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Wolff, R. L.; Hazard, H. W. (ed.) / Volume II: The later Crusades, 1189-1311

I: The Norman Kingdom of Sicily and the Crusades,   pp. 2-43 PDF (56.8 KB)

Page 23

probably demanded as guarantee the proceeds from customs duties collected
in the ports of Mahdia and Susa. He also secured the right to conquer any
places that might revolt against the Zirids. 
 From 1143 on, no year went by without a Norman attack on the African coast.
In June 1143 a Sicilian fleet attempted to take the city of Tripoli, which
was ruled by the Arab house of the BanĂ¼ Matruh. The attack failed because
the Arab tribes of the neighbor hood made common cause with the inhabitants
and forced the "Franks" to sail for home. In the main, however,
the attacks hit points along the coasts from Bougie to Mahdia, being launched
each summer during the years 1143-1146 and probably with some regularity
each year thereafter, and do not fit into any strategic pattern. They seem
to have been intended to frighten the inhabitants or to reconnoiter and test
the strength of possible naval resistance. The Normans must soon have found
that the Zirid navy, once formidable, had dwindled away. The Zirid state
was povertystricken and unable to maintain ships or to employ the services
of corsairs on any large scale. Whatever barges were left were used in the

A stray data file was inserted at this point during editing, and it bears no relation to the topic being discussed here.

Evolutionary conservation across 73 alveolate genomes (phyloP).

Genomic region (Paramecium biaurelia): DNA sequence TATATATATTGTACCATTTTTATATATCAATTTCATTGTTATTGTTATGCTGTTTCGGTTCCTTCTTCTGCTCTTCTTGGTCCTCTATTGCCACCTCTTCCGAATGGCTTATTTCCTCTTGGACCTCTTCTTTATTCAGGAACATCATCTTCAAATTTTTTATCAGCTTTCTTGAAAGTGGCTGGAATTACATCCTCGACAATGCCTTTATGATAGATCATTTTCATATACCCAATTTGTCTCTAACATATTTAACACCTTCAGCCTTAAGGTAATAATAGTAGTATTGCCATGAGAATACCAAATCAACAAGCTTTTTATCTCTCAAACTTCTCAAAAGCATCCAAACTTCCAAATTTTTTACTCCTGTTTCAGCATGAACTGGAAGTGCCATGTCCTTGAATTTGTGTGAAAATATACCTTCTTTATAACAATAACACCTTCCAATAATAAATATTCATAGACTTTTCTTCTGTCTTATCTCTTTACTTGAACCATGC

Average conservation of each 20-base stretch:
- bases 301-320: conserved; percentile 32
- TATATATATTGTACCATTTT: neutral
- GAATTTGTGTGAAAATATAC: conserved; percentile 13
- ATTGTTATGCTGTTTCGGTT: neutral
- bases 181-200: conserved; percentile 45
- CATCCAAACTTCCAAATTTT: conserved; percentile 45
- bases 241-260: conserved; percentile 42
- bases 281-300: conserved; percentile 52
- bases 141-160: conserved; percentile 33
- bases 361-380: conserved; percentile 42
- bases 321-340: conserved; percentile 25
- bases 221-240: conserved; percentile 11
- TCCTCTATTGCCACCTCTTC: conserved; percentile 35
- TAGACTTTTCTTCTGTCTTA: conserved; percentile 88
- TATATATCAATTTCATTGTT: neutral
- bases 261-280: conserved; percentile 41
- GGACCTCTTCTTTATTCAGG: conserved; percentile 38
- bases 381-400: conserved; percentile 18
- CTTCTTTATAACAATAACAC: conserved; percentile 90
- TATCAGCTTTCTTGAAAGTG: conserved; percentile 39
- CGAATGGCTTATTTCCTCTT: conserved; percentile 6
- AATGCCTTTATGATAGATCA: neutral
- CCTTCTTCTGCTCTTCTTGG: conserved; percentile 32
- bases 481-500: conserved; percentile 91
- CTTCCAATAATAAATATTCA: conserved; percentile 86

grain traffic with Egypt and Sicily. Clearly the control of the sea had passed
to Sicily. But Roger needed African bases, and in the summer of 1146 a Sicilian
fleet of two hundred ships under the command of George of Antioch again appeared
before Tripoli. A few days before their arrival, the government of the Banu-Matruh
had been overthrown by a Murabit chieftain returning to Morocco after a pilgrimage
to Mecca. The turmoil that followed weakened resistance, and the city fell
to the Normans within three days. After several days of plundering, George
declared an amnesty and immediately began to fortify and reorganize the place.
 The capture of Tripoli by the Sicilians made a great impression on Christians
and Moslems alike. For the time being, Roger did not follow up his great
victory with an attack on Mahdia as might have been expected. The Second
Crusade, and his efforts in connection with it, may have had something to
do with the delay. But in 1147 famine in North Africa had reached a stage
beyond en durance. Some Arab historians report cases of cannibalism committed
in desperation. There was an exodus from Tunisia to Sicily of nobles and
wealthy citizens, some of whom urged Roger to take over Tunisia entirely.
Many who did not emigrate were ready to surrender the cities to him. They
pointed to the tempting example of Tripoli: after its occupation by the Normans
it had made a remarkable recovery. Naturally, Roger and George of Antioch
welcomed this mood. Ibn-'Idhari emphasizes George's role: 

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